MIAMI PRODUCER SAYS HIS VISION BOARD IS HIS KEY TO THE BAG

For our third edition of News In Progress, Behind The Scenes, journalist Tahyira Savanna with Woodley, notably known as Woodley on the Beat. Hailing from the 305, Miami, Florida has long been one of the best music hubs in the World especially when you tag the niche, #hiphop. He was born into a middle class family so money was never in abundance but he saw his parents and sister work hard. His work ethic coupled with his magnetic ability to manifest what he truly wants has helped Woodley rack up credits with artists like Lil Keed, Lil Gotit, and Hotboii.

In 2021, he linked with up and coming artist Dave for the Grave on a track named Ash On Ya Head. The song racked up an impressive 2.5 million views on YouTube and over 100K plays on Spotify. Not bad for a pandemic. Woodley told us that it’s his power to manifest that has helped him… in fact he kept glancing at his vision board during our conversation.

Tahyira (writer): “What you keep looking at?!”

Woodley: My vision board is right in front of me.

Tahyira (writer): Get the fuck out, you gotta vision board at 21? Why?

Woodley: Because everything you want first starts with a thought. You gotta have an idea first and then put work behind it.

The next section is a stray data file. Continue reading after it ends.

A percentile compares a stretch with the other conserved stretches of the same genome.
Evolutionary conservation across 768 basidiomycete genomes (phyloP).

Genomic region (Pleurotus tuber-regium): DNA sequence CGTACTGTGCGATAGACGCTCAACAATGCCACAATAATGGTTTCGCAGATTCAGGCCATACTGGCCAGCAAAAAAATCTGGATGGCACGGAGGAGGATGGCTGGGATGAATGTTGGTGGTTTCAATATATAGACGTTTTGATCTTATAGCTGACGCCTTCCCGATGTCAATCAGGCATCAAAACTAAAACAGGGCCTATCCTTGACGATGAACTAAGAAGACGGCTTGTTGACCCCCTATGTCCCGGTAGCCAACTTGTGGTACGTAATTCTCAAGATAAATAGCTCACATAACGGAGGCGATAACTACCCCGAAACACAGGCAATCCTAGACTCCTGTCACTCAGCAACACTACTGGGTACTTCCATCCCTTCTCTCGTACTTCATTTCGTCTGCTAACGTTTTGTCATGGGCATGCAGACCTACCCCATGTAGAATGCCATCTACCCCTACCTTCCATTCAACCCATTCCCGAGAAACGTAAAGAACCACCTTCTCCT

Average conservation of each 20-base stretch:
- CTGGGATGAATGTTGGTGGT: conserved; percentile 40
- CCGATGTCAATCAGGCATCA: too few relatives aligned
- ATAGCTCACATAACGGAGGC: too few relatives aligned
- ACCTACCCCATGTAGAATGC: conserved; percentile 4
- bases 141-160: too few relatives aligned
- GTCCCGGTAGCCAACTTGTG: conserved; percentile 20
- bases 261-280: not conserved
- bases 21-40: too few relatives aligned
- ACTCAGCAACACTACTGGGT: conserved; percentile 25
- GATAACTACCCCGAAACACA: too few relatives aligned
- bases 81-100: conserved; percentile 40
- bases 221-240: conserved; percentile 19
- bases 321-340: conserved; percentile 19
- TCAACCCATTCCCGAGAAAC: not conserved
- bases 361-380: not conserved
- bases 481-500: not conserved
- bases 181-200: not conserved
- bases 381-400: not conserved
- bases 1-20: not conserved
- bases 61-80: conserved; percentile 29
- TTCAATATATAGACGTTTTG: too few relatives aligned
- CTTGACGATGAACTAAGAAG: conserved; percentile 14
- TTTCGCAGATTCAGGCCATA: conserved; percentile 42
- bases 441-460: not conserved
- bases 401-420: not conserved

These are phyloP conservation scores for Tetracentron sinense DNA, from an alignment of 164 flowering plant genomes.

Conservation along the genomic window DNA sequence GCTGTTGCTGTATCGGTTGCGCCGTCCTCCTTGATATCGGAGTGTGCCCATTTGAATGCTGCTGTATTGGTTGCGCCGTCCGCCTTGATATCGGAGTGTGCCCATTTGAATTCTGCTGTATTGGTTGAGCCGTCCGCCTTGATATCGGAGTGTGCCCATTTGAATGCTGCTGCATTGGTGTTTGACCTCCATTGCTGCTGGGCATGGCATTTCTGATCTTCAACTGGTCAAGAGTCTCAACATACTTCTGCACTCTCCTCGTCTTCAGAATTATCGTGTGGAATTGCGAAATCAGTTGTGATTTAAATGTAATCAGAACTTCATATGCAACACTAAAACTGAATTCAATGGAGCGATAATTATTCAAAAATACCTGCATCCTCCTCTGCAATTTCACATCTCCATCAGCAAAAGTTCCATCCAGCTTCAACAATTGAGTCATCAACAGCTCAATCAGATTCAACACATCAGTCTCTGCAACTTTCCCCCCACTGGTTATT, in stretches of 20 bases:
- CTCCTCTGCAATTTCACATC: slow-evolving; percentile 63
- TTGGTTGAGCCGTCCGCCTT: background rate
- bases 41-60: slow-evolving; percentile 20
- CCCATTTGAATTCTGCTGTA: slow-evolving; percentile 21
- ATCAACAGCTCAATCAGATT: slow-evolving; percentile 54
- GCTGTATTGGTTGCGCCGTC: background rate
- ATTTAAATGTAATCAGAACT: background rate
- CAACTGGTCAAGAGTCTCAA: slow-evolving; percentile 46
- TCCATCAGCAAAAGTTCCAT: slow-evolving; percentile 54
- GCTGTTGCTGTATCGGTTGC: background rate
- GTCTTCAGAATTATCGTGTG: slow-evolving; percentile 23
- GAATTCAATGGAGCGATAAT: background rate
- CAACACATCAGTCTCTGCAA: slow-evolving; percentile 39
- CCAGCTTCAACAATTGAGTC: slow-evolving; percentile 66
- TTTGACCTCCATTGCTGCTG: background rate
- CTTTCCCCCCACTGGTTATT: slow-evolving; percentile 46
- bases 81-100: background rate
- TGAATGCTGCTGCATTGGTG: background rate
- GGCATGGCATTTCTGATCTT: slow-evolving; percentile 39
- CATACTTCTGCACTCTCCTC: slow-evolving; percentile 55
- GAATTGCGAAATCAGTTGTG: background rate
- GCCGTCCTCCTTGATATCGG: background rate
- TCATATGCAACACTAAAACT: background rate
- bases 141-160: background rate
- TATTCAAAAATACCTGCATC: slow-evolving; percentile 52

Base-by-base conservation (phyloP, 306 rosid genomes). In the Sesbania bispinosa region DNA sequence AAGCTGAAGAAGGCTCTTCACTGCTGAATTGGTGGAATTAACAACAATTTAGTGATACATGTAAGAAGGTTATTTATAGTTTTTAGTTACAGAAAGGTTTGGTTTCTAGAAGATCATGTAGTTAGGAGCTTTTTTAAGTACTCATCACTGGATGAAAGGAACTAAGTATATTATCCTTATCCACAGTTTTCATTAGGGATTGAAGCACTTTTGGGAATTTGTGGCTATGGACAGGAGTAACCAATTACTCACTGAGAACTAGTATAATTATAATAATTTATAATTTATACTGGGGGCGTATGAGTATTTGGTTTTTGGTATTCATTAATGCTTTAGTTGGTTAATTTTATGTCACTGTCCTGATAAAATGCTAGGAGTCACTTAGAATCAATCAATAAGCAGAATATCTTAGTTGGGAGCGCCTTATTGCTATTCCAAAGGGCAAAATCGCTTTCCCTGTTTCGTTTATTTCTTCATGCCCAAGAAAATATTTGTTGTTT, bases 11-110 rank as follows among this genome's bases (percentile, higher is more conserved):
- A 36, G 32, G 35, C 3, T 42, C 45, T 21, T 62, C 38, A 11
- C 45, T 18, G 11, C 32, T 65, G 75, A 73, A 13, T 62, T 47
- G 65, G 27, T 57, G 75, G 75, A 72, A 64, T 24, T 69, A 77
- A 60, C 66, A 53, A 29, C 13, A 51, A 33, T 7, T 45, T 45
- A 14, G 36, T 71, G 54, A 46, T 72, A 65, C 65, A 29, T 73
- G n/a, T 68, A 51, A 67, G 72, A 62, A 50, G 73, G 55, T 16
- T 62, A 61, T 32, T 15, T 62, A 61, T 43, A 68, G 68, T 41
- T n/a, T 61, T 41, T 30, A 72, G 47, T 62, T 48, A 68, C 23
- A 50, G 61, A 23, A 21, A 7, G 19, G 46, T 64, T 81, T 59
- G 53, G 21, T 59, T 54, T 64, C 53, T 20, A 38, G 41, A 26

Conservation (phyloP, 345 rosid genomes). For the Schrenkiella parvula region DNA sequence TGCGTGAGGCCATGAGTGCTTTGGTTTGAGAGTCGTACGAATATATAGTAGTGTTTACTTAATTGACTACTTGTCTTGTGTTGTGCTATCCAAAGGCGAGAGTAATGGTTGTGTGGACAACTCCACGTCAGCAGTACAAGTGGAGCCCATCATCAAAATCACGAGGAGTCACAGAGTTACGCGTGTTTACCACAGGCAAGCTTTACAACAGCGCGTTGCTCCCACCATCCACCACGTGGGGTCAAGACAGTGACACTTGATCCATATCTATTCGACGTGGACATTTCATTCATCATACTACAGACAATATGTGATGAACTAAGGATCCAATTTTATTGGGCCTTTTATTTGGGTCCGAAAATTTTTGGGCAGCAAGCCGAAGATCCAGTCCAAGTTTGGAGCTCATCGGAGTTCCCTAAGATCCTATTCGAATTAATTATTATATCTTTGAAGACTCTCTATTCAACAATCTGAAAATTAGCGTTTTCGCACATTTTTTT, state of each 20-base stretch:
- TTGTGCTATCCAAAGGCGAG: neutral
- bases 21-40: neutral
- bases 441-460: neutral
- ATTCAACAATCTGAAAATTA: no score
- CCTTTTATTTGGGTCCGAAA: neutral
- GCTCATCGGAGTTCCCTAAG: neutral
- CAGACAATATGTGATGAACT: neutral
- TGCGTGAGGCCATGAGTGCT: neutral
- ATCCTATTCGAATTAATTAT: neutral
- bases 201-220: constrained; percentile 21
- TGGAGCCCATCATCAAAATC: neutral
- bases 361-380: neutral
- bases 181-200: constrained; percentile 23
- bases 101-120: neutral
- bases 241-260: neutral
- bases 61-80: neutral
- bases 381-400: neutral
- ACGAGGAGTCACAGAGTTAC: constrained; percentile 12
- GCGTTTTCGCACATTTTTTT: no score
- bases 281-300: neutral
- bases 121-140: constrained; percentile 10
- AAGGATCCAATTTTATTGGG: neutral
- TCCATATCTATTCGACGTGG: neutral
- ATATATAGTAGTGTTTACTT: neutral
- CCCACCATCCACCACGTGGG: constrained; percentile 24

He spends his creative time first by listening to self improvement podcasts like Jeff Logan’s The Law of Attraction. “Such a powerful influence for everyday life” Woodley exclaims. The younger Gen Z generation can be encumbered by so much bad news, bad luck, and bad energy. They have found tools like meditation and manifestation to keep strong. When you see the success of young producers like Woodley, you have to ask yourself, are they onto something we’re not? Maybe.

Clearly. Before he had access to big studios and nicely padded production budgets, Woodley used F1 Studio, a music creating app he put on his phone. He says that finding resources is a goal when you’re new. In fact, he didn’t have much support at home either. “Yeah my dad told me that I should stop making beats and it’s making too much noise in the crib.” He says even though he didn’t have a lot of believers, he knew his vision was legit and hard work was nothing that could stop him. Miami is not just known for their music but also they’re street life. Many rappers don’t realize the fullness of their potential because they’re lost to the streets. When asked if he makes a conscious effort to work with specific types of rappers he said, “I have enough confidence and skills, versatility to work with any kind of hip hop artist from any parts of the country”. He does recall a very close dangerous encounter walking into a studio for a session with a rapper he has chosen not to name.

In the recent days we’ve seen more radio personalities like NYC’s Drewski proclaim that they will no longer be promoting gang related and violence related music. For Woodley, it really doesn’t seem to make the difference. Good music is made with good energy from people who manifest only greatness.

Find WoodleyonTheBeat socially by clicking this link

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tahyira savanna View All →

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